“THE PULITZER AT 100”— The Best in Journalism and the Arts

“The Pulitzer at 100”

The Best in Journalism and the Arts

Amos Lassen

For the last century, the Pulitzer Prize has been the symbol of excellence in journalism and the arts for this country. In honor of having turned 100, we have a new documentary that looks at the importance of words and language in a free democracy. Behind the honors that come with the Pulitzer Prize are extraordinary people with powerful and riveting stories. These stories in many cases deal with immigration, race and identity and that is what the Pulitzers honor— storytelling at its very best. This documentary shows what it is to have the courage and face the struggles to get at truth. We hear about Vietnam, Hurricane Katrina, 9/11 and we understand that newspapers are the first draft of history. We especially understand that now as the Trump administration compromises journalists every day. Free speech has become more important than ever before.

Oscar and Emmy winning director Kirk Simon’s documentary that tells the stories of the artists that have won the prestigious prize and it includes readings by Helen Mirren, Natalie Portman, Liev Schreiber, John Lithgow and Yara Shahidi. We hear from and see journalists Carl Bernstein, Nick Kristof, Thomas Friedman, David Remnick, writers Toni Morrison, Michael Chabon, Junot Díaz, Tony Kushner, Ayad Akhtar, musicians Wynton Marsalis, David Crosby, John Adams, as well as many others who share the stories behind America’s most beloved works in arts and letters.

The Pulitzer at 100’ is an independent look at the prestigious prize in all its variations. The prize has become part of the social history of this country. We become very aware of the commitment to art and reportage and are reminded of the importance of both on-the-ground reportage and then the more impressionistic side, the distraction of the arts and the power of words that both open and close doors. Trump’s presidency has already threatened free speech and the freedom of the press making us aware of the financial hobbling of journalism as it struggles to adapt, fiscally at least, to an online world. While we really do not learn anything new here, we do get the social history around the prize and this alone makes this film fascinating.

The Pulitzer is a revered national award and has had tremendous impact on the American sensibility during the past 100 years. When we add the stories of those who have won it, we see something very special. We also see how the awards are selected and learn more about its twenty-one categories.

The biggest joy I fond here was learning about Joseph Pulitzer, the man who created the award. He came to America to fight as a mercenary in the Civil War. He left money to Columbia University upon his death in 1911odf which a portion of his bequest was used to found the School of Journalism in 1912. The school was to not only elevate the professionalism and to improve the craft of reporting but also to establish the Pulitzer Prizes which were first awarded in 1917. Today, both the iconic prizes and the prominence of the School of Journalism at Columbia represent the very “highest standards of integrity and excellence in writing”.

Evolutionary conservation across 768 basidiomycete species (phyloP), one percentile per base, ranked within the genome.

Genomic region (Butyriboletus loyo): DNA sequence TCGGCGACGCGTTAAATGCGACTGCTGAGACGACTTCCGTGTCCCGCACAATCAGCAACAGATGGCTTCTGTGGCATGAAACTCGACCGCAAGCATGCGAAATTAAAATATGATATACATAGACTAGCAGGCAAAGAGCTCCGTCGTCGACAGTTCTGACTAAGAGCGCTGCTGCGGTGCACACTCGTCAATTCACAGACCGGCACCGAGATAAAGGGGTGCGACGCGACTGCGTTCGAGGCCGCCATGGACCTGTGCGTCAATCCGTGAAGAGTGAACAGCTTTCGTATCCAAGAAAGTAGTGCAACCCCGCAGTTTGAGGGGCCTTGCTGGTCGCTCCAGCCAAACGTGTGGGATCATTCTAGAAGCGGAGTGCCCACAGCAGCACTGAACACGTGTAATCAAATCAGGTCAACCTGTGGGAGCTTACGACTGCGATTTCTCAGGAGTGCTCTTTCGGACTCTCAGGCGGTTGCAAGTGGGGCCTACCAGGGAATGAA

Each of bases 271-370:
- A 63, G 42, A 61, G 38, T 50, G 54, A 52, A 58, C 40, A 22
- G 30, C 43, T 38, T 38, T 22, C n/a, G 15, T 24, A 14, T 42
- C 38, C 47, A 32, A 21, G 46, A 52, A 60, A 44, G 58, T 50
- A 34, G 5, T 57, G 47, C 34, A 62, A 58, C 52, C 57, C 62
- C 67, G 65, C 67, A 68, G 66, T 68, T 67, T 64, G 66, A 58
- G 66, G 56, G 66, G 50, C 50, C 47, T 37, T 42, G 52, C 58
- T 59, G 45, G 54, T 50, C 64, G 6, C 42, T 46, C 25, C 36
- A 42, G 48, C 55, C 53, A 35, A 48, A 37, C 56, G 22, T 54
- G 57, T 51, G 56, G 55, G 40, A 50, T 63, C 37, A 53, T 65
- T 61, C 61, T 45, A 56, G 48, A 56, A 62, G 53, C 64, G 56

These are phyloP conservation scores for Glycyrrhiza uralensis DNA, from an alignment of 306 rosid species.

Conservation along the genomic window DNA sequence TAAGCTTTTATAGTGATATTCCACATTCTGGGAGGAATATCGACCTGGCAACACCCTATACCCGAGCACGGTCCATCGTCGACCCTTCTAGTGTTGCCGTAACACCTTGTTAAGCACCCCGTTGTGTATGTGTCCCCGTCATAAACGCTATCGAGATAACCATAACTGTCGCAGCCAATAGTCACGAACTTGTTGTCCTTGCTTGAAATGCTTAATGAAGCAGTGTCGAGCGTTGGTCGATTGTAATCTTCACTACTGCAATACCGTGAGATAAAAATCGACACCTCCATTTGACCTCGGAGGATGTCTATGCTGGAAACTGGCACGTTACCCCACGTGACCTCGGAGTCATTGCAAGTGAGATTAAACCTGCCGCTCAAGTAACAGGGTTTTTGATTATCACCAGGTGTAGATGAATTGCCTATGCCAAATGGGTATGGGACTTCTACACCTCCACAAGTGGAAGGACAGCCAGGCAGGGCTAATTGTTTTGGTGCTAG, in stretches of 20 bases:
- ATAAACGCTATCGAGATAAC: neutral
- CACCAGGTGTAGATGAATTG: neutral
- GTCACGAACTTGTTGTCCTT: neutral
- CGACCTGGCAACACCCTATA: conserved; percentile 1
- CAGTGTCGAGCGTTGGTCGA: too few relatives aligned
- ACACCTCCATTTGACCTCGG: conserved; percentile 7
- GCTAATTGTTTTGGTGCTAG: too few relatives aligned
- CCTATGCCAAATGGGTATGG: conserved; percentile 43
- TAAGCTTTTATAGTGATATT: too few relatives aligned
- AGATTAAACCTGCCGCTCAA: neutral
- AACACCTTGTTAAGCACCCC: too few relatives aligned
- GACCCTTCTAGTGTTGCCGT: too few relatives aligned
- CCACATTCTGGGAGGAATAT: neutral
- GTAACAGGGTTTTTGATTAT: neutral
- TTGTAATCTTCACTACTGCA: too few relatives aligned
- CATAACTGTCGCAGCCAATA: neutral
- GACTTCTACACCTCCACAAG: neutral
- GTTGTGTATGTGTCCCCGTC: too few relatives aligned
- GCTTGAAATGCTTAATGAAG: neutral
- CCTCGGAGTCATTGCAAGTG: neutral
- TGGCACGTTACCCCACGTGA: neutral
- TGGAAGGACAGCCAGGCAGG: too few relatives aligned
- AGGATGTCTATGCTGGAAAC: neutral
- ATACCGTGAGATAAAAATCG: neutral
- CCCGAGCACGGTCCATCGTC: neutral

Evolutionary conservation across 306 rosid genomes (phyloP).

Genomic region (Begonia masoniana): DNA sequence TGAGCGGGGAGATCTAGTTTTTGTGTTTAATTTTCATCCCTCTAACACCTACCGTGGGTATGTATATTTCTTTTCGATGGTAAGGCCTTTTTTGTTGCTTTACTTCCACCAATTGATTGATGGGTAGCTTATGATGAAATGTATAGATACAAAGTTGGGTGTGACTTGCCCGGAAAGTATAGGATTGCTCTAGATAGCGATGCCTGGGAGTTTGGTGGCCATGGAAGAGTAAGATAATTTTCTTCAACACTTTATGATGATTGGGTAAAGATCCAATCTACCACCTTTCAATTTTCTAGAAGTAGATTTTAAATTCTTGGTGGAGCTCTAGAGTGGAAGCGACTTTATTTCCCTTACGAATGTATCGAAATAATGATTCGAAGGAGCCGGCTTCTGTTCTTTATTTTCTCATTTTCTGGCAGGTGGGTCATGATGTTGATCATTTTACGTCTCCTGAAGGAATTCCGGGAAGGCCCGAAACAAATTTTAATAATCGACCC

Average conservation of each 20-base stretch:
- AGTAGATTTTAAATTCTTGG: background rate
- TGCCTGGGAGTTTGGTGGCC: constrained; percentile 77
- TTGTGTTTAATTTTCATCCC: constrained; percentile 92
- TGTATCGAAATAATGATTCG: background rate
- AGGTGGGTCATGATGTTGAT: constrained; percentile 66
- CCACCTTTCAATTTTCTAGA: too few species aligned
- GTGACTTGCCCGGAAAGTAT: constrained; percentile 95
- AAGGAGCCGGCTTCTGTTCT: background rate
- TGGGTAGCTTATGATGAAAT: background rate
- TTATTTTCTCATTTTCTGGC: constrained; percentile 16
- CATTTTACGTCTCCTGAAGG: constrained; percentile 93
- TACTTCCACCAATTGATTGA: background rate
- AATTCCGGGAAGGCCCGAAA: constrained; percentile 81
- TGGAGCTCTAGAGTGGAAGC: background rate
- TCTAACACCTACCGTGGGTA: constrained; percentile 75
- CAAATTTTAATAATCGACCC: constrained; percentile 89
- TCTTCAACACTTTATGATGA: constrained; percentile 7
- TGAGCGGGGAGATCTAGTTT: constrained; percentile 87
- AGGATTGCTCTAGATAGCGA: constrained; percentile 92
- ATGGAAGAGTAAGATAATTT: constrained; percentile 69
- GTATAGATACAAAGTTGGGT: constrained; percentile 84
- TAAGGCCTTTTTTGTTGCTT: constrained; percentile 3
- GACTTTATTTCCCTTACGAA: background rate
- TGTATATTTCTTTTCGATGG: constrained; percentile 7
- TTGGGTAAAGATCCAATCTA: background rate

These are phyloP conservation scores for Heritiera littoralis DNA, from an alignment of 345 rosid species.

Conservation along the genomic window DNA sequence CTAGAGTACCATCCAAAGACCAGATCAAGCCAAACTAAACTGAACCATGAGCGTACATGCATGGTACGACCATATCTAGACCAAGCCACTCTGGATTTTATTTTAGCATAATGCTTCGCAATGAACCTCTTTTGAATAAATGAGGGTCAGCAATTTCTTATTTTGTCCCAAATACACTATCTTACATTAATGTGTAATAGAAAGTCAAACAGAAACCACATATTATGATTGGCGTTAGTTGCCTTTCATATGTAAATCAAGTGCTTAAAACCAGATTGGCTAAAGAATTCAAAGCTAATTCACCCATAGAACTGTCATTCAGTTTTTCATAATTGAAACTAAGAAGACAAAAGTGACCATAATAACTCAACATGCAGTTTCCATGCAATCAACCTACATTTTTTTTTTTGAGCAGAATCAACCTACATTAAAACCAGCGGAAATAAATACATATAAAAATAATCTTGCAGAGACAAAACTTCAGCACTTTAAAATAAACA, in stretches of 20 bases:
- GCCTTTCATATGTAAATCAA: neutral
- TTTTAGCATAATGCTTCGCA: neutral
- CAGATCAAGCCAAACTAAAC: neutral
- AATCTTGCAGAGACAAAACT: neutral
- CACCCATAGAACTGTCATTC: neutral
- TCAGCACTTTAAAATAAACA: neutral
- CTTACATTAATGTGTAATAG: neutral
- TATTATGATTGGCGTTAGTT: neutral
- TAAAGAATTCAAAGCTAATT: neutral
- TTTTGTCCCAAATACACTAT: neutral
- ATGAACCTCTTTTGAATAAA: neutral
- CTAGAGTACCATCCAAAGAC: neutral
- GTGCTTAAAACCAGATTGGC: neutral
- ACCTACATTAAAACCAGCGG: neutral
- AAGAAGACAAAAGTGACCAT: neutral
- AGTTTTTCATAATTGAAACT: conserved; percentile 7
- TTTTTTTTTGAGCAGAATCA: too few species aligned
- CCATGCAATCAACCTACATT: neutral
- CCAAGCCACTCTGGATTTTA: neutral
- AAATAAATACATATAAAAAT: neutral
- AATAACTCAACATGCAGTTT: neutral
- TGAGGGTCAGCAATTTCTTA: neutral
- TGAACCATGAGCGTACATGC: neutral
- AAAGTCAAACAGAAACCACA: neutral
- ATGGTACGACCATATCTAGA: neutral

Today, there are more than a thousand recipients of this award including journalists, novelists, poets, musicians and photographers. Among those featured in the film are:

Carl Bernstein, The Washington Post, Pulitzer Prize for Public Service, 1973

Thomas Friedman, Pulitzer Prize for International Reporting & Affairs, 1983,1988 & 2002

Martin Baron, Editor of The Washington Post, Pulitzer Prize for Public Service, National Reporting and Explanatory Journalism, 2014, 2015 & 2016

Robert Caro, Pulitzer Prize for Biography, 1975 & 2003

David Remnick, Editor-in-Chief of The New Yorker, Pulitzer Prize for General Nonfiction, 1994

Sheri Fink, Pulitzer Winner for Investigative Reporting, 2010 & 2015

Nicholas Kristof, Pulitzer Prize for International Reporting and Commentary, 1990 & 2006

Carol Leonnig, Pulitzer Prize for Public Service and National Reporting, 2014 & 2015

Tracy K. Smith, author of Life on Mars, Pulitzer Prize for Poetry, 2012

Michael Cunningham, author of The Hours, Pulitzer Prize for Fiction, 1999

Paula Vogel, writer of How I Learned To Drive, Pulitzer Prize for Drama, 1998

Junot Díaz, author of The Brief Wondrous Life of Oscar Wao, Pulitzer Prize for Fiction, 2008

Wynton Marsalis, Pulitzer Prize for Music, 1997

John Adams, Pulitzer Prize for Music, 2003

Nick Ut, Pulitzer Prize for Breaking News Photography, 1973

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